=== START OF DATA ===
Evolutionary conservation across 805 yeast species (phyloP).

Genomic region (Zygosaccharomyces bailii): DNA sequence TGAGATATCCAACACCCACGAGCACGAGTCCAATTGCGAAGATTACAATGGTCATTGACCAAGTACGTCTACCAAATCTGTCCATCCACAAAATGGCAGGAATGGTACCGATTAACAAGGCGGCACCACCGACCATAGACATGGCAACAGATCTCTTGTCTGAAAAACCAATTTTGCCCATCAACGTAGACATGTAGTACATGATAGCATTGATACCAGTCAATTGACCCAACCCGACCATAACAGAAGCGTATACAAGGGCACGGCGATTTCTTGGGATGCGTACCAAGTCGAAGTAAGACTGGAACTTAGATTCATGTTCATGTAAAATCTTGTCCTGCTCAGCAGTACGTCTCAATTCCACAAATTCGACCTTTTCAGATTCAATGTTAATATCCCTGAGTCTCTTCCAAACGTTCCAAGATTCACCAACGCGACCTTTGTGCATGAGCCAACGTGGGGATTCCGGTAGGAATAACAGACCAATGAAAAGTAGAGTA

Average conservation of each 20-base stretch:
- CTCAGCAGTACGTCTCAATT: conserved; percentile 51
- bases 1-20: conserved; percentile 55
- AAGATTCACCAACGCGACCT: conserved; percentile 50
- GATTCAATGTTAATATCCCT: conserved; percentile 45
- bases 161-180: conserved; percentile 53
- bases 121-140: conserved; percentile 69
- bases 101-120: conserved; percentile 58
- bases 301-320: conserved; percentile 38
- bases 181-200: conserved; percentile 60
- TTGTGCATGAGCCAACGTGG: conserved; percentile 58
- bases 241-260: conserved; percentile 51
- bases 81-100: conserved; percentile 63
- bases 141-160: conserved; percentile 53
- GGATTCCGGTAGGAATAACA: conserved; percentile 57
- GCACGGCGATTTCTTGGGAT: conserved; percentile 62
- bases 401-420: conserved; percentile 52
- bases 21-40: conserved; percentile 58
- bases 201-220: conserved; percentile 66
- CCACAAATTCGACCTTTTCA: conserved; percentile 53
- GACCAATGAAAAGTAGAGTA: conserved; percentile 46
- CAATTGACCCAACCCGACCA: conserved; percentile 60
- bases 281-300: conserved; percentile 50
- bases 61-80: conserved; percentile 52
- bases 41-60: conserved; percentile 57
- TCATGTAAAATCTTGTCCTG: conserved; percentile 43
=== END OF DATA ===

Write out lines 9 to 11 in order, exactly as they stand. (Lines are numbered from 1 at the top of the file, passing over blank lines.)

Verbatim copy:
- bases 121-140: conserved; percentile 69
- bases 101-120: conserved; percentile 58
- bases 301-320: conserved; percentile 38